• jhopjhop Posts: 2Registered User New Member
    if someone joins ROTC and accepts the scholarship, then drops out after a year, is there a required amount of time for service even if the person decides the army/military is not for them? I know you said that the army wouldn't make the person pay them back, but would they require them to serve in some way, shape or form?
  • JustAMomOf4JustAMomOf4 Posts: 4,563Registered User Senior Member
    No and no.

    Four year scholarship winners have until the first day of class of their sophomore year to withdraw without any penalty of any kind - either service or monetary.
  • jhopjhop Posts: 2Registered User New Member
    so what if that person is currently freshman, joins ROTC at the beginning of their soph year and goes under scholarship and by the end of the year the person decides that ROTC is no longer for them. is there any monetary/service commitment there?
  • mrgreenapplemrgreenapple Posts: 415Registered User Member
    You can get a guarenteed branch for an additional 3 year obligation. So if your son really wants armor then he can get it.
  • swimboyswimboy Posts: 75Registered User Junior Member
    Grnapple:
    You mean Additional Duty Service Obligation (adso)?
    If you adso, you are still not guaranteed the branch. It can increase your chances, but something like infantry or aviation or any other competitive branch in the army still rejects a lot of adso cadets.
    Although if you are lucky enough, you could opt to do the Army Branch Detail program...

    Jhop:
    As far as I know, the free one year try out only applies to freshmen 4 year scholarship winners.

    There are a lot of cadets that don't get contracted during their freshman year. However, if you are squared away by the end of your soph year, in order to continue through the rotc program, you need to get contracted by the beginning of your Jr. year in college. Basically, if a cadet is able to hash out with the bs of rotc, they will be contracted eventually by their jr. year as long as they meet the minimum requirements-- physical, physical test, medical, academics etc.
  • AnonagronAnonagron Posts: 163Registered User Junior Member
    1989Mom also asked about the possibility of switching ROTC programs after one year. I do know that the scholarship applications are handled very differently between branches, but I do not know how easy it would be to switch from one to another after one year.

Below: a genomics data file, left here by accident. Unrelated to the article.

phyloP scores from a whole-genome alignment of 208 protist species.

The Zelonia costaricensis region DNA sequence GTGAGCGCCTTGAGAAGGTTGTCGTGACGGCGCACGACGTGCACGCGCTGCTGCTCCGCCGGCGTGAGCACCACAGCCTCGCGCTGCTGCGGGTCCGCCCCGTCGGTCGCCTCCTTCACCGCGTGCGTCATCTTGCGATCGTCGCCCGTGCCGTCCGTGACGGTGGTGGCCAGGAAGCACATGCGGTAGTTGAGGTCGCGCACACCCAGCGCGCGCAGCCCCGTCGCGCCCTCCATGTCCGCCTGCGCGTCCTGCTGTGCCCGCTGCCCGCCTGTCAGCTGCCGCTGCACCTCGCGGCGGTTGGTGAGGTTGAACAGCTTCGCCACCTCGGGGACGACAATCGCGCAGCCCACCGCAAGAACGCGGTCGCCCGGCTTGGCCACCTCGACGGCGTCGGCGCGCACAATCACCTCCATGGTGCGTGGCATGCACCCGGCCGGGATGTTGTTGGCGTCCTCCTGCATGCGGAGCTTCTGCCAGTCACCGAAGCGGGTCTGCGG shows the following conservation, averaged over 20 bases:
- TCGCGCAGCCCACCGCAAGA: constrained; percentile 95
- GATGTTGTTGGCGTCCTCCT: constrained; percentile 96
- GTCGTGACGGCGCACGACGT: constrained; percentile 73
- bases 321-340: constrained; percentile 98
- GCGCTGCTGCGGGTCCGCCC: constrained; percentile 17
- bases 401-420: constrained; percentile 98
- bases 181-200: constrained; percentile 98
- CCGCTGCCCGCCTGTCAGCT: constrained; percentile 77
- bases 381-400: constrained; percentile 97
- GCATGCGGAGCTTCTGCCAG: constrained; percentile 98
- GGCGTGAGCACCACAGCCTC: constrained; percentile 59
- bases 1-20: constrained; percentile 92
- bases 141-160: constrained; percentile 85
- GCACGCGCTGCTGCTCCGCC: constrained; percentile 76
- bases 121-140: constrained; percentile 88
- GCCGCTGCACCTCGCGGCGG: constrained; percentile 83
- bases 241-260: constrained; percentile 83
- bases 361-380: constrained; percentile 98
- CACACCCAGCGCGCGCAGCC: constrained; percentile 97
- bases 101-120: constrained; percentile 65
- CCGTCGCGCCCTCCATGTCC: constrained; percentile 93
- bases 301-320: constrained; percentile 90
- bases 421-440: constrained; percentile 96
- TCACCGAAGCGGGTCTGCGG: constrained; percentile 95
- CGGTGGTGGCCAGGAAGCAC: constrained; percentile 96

At least last year, Air Force had one application - and the applicant chose an approved college to attend that offered AFROTC. Army has one application that is "shared", but each college the candidate applied to independently contacted the candidate to offer or deny an AROTC scholarship. The candidate's top 10 schools can be listed on the Army application, and the schools contact the applicant if they are interested in extending an offer.

    Our experience was that full Air Force scholarships are harder to obtain and the highest-paying (full tuition plus extra expenses) go to those who are entering an engineering field. Full Army scholarships were generally more plentiful, but that also depended on the school. I do not have experience with the Navy, but from what I gather, their process is similar to Army ROTC.

    I would contact the Military Science instructors at the school that your son is most interested in attending and ask specifically if a candidate can switch from one branch to another at the end of the year. I believe it would probably be easiest to do this at a university where both branches have programs rather than switching schools too. If a transfer is involved, you may lose credits. I have no idea how many schools have multiple branch ROTC programs, but I do know my alma mater had both Air Force and Army. Navy may have been there too, but I don't remember seeing Naval uniforms.

    Good luck!